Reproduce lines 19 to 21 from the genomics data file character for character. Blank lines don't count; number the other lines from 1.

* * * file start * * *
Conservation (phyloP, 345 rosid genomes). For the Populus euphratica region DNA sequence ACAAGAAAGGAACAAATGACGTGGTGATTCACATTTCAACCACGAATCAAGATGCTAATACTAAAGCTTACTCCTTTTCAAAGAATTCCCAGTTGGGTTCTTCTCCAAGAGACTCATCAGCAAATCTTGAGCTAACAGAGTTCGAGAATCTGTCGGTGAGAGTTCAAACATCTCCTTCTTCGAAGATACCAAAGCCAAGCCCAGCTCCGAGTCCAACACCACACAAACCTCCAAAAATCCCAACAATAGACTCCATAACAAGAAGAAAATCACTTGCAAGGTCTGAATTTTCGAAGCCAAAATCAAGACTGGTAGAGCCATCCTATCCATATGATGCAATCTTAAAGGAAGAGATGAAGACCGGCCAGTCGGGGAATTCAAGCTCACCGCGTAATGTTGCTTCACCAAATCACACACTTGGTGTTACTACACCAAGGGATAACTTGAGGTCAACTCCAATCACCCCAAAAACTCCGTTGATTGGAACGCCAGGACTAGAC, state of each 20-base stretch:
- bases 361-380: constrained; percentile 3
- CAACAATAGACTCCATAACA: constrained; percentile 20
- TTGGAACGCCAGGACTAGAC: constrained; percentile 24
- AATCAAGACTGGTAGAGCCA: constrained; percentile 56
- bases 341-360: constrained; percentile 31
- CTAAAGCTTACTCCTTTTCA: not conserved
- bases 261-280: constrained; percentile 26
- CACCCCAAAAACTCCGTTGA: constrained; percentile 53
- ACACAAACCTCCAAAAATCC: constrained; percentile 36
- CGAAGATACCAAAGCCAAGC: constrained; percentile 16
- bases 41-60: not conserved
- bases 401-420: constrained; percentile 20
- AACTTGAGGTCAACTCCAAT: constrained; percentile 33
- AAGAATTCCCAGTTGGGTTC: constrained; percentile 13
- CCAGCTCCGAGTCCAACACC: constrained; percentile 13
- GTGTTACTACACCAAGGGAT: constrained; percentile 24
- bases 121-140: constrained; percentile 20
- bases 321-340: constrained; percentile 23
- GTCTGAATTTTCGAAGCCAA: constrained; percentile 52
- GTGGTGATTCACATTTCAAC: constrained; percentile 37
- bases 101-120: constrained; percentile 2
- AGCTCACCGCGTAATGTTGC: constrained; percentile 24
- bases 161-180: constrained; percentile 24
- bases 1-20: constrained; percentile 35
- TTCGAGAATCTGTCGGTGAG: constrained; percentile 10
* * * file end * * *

- bases 321-340: constrained; percentile 23
- GTCTGAATTTTCGAAGCCAA: constrained; percentile 52
- GTGGTGATTCACATTTCAAC: constrained; percentile 37